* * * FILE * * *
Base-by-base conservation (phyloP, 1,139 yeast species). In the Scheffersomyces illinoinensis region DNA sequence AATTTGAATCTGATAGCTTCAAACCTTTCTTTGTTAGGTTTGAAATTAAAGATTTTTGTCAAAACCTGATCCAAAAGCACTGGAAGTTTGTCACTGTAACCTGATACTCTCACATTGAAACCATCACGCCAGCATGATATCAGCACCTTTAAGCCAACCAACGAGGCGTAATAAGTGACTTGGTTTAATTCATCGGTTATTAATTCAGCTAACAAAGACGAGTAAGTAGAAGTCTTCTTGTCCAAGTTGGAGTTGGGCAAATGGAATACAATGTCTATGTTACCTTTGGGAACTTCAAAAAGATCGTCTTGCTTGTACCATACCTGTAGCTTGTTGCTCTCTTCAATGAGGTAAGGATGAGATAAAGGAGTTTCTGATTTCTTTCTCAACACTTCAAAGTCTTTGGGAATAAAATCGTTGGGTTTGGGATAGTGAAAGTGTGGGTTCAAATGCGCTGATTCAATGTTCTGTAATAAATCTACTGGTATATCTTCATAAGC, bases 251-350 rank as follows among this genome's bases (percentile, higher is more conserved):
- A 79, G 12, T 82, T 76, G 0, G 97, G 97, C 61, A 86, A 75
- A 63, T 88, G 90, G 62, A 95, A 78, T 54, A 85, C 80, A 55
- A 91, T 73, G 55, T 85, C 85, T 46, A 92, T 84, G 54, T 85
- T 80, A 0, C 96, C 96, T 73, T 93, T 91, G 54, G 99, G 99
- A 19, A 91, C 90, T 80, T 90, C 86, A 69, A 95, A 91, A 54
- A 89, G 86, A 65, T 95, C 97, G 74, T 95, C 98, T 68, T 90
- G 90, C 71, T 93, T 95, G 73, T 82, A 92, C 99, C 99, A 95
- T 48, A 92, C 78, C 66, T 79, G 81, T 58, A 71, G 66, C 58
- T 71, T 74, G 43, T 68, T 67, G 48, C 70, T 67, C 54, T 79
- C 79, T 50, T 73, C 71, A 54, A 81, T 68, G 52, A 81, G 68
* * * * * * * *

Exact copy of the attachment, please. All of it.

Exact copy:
Base-by-base conservation (phyloP, 1,139 yeast species). In the Scheffersomyces illinoinensis region DNA sequence AATTTGAATCTGATAGCTTCAAACCTTTCTTTGTTAGGTTTGAAATTAAAGATTTTTGTCAAAACCTGATCCAAAAGCACTGGAAGTTTGTCACTGTAACCTGATACTCTCACATTGAAACCATCACGCCAGCATGATATCAGCACCTTTAAGCCAACCAACGAGGCGTAATAAGTGACTTGGTTTAATTCATCGGTTATTAATTCAGCTAACAAAGACGAGTAAGTAGAAGTCTTCTTGTCCAAGTTGGAGTTGGGCAAATGGAATACAATGTCTATGTTACCTTTGGGAACTTCAAAAAGATCGTCTTGCTTGTACCATACCTGTAGCTTGTTGCTCTCTTCAATGAGGTAAGGATGAGATAAAGGAGTTTCTGATTTCTTTCTCAACACTTCAAAGTCTTTGGGAATAAAATCGTTGGGTTTGGGATAGTGAAAGTGTGGGTTCAAATGCGCTGATTCAATGTTCTGTAATAAATCTACTGGTATATCTTCATAAGC, bases 251-350 rank as follows among this genome's bases (percentile, higher is more conserved):
- A 79, G 12, T 82, T 76, G 0, G 97, G 97, C 61, A 86, A 75
- A 63, T 88, G 90, G 62, A 95, A 78, T 54, A 85, C 80, A 55
- A 91, T 73, G 55, T 85, C 85, T 46, A 92, T 84, G 54, T 85
- T 80, A 0, C 96, C 96, T 73, T 93, T 91, G 54, G 99, G 99
- A 19, A 91, C 90, T 80, T 90, C 86, A 69, A 95, A 91, A 54
- A 89, G 86, A 65, T 95, C 97, G 74, T 95, C 98, T 68, T 90
- G 90, C 71, T 93, T 95, G 73, T 82, A 92, C 99, C 99, A 95
- T 48, A 92, C 78, C 66, T 79, G 81, T 58, A 71, G 66, C 58
- T 71, T 74, G 43, T 68, T 67, G 48, C 70, T 67, C 54, T 79
- C 79, T 50, T 73, C 71, A 54, A 81, T 68, G 52, A 81, G 68